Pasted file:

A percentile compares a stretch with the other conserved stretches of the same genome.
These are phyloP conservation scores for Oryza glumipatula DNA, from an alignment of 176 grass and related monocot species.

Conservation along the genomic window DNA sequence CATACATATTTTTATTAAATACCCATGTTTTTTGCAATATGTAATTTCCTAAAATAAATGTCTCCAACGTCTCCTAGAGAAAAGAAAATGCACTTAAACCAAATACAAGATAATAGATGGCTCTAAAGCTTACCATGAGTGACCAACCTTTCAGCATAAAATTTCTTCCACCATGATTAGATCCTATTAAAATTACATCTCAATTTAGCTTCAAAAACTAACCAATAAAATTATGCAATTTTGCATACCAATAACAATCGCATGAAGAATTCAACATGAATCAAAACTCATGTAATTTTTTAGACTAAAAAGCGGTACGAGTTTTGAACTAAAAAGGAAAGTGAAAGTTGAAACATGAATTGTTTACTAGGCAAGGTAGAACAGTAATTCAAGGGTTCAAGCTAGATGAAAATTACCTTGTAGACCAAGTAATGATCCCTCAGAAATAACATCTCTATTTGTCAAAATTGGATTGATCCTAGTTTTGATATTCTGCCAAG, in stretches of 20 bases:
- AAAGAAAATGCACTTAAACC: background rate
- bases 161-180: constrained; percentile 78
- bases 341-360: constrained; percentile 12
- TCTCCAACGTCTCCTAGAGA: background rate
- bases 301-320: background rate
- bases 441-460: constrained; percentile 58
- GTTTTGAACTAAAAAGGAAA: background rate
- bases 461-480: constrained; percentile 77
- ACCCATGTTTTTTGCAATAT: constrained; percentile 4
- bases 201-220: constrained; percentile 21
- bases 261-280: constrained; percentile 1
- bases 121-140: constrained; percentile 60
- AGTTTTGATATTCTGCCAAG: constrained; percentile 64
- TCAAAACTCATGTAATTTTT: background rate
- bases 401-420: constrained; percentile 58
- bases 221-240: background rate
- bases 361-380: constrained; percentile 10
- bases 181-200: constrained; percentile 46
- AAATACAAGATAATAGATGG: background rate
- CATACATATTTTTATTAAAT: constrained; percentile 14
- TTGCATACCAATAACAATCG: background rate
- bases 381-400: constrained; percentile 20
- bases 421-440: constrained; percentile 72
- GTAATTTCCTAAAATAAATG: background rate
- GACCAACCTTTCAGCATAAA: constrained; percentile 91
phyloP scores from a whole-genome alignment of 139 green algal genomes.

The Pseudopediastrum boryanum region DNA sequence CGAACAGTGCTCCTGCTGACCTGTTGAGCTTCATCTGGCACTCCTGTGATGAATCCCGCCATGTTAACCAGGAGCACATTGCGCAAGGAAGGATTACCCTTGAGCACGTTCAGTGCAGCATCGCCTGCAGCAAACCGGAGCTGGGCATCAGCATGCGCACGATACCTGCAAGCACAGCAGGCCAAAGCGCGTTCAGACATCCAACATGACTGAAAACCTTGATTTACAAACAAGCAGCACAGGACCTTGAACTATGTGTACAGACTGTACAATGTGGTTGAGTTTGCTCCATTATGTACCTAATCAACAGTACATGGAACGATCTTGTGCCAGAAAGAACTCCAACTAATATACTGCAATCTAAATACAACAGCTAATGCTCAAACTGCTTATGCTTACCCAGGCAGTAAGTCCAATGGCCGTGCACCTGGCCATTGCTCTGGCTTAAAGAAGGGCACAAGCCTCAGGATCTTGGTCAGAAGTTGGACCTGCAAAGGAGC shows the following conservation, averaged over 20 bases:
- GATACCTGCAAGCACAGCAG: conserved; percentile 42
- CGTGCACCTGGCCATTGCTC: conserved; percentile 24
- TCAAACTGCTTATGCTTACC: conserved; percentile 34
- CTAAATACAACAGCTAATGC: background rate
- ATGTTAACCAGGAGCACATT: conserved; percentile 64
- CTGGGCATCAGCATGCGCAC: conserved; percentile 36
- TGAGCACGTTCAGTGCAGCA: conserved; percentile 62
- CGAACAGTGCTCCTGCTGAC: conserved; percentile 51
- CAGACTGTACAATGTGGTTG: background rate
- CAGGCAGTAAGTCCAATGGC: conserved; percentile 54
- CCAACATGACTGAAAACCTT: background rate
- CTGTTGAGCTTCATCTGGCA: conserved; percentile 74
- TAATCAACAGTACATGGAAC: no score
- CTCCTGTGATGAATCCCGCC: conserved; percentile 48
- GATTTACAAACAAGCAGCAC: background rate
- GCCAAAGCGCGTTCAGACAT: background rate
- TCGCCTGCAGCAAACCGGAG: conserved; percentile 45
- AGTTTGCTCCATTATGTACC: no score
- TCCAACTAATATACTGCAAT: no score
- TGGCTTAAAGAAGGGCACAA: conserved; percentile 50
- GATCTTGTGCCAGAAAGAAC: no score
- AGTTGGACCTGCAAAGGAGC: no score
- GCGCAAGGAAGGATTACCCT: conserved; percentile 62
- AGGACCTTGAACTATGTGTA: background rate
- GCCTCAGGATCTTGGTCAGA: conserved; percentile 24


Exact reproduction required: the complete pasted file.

A percentile compares a stretch with the other conserved stretches of the same genome.
These are phyloP conservation scores for Oryza glumipatula DNA, from an alignment of 176 grass and related monocot species.

Conservation along the genomic window DNA sequence CATACATATTTTTATTAAATACCCATGTTTTTTGCAATATGTAATTTCCTAAAATAAATGTCTCCAACGTCTCCTAGAGAAAAGAAAATGCACTTAAACCAAATACAAGATAATAGATGGCTCTAAAGCTTACCATGAGTGACCAACCTTTCAGCATAAAATTTCTTCCACCATGATTAGATCCTATTAAAATTACATCTCAATTTAGCTTCAAAAACTAACCAATAAAATTATGCAATTTTGCATACCAATAACAATCGCATGAAGAATTCAACATGAATCAAAACTCATGTAATTTTTTAGACTAAAAAGCGGTACGAGTTTTGAACTAAAAAGGAAAGTGAAAGTTGAAACATGAATTGTTTACTAGGCAAGGTAGAACAGTAATTCAAGGGTTCAAGCTAGATGAAAATTACCTTGTAGACCAAGTAATGATCCCTCAGAAATAACATCTCTATTTGTCAAAATTGGATTGATCCTAGTTTTGATATTCTGCCAAG, in stretches of 20 bases:
- AAAGAAAATGCACTTAAACC: background rate
- bases 161-180: constrained; percentile 78
- bases 341-360: constrained; percentile 12
- TCTCCAACGTCTCCTAGAGA: background rate
- bases 301-320: background rate
- bases 441-460: constrained; percentile 58
- GTTTTGAACTAAAAAGGAAA: background rate
- bases 461-480: constrained; percentile 77
- ACCCATGTTTTTTGCAATAT: constrained; percentile 4
- bases 201-220: constrained; percentile 21
- bases 261-280: constrained; percentile 1
- bases 121-140: constrained; percentile 60
- AGTTTTGATATTCTGCCAAG: constrained; percentile 64
- TCAAAACTCATGTAATTTTT: background rate
- bases 401-420: constrained; percentile 58
- bases 221-240: background rate
- bases 361-380: constrained; percentile 10
- bases 181-200: constrained; percentile 46
- AAATACAAGATAATAGATGG: background rate
- CATACATATTTTTATTAAAT: constrained; percentile 14
- TTGCATACCAATAACAATCG: background rate
- bases 381-400: constrained; percentile 20
- bases 421-440: constrained; percentile 72
- GTAATTTCCTAAAATAAATG: background rate
- GACCAACCTTTCAGCATAAA: constrained; percentile 91
phyloP scores from a whole-genome alignment of 139 green algal genomes.

The Pseudopediastrum boryanum region DNA sequence CGAACAGTGCTCCTGCTGACCTGTTGAGCTTCATCTGGCACTCCTGTGATGAATCCCGCCATGTTAACCAGGAGCACATTGCGCAAGGAAGGATTACCCTTGAGCACGTTCAGTGCAGCATCGCCTGCAGCAAACCGGAGCTGGGCATCAGCATGCGCACGATACCTGCAAGCACAGCAGGCCAAAGCGCGTTCAGACATCCAACATGACTGAAAACCTTGATTTACAAACAAGCAGCACAGGACCTTGAACTATGTGTACAGACTGTACAATGTGGTTGAGTTTGCTCCATTATGTACCTAATCAACAGTACATGGAACGATCTTGTGCCAGAAAGAACTCCAACTAATATACTGCAATCTAAATACAACAGCTAATGCTCAAACTGCTTATGCTTACCCAGGCAGTAAGTCCAATGGCCGTGCACCTGGCCATTGCTCTGGCTTAAAGAAGGGCACAAGCCTCAGGATCTTGGTCAGAAGTTGGACCTGCAAAGGAGC shows the following conservation, averaged over 20 bases:
- GATACCTGCAAGCACAGCAG: conserved; percentile 42
- CGTGCACCTGGCCATTGCTC: conserved; percentile 24
- TCAAACTGCTTATGCTTACC: conserved; percentile 34
- CTAAATACAACAGCTAATGC: background rate
- ATGTTAACCAGGAGCACATT: conserved; percentile 64
- CTGGGCATCAGCATGCGCAC: conserved; percentile 36
- TGAGCACGTTCAGTGCAGCA: conserved; percentile 62
- CGAACAGTGCTCCTGCTGAC: conserved; percentile 51
- CAGACTGTACAATGTGGTTG: background rate
- CAGGCAGTAAGTCCAATGGC: conserved; percentile 54
- CCAACATGACTGAAAACCTT: background rate
- CTGTTGAGCTTCATCTGGCA: conserved; percentile 74
- TAATCAACAGTACATGGAAC: no score
- CTCCTGTGATGAATCCCGCC: conserved; percentile 48
- GATTTACAAACAAGCAGCAC: background rate
- GCCAAAGCGCGTTCAGACAT: background rate
- TCGCCTGCAGCAAACCGGAG: conserved; percentile 45
- AGTTTGCTCCATTATGTACC: no score
- TCCAACTAATATACTGCAAT: no score
- TGGCTTAAAGAAGGGCACAA: conserved; percentile 50
- GATCTTGTGCCAGAAAGAAC: no score
- AGTTGGACCTGCAAAGGAGC: no score
- GCGCAAGGAAGGATTACCCT: conserved; percentile 62
- AGGACCTTGAACTATGTGTA: background rate
- GCCTCAGGATCTTGGTCAGA: conserved; percentile 24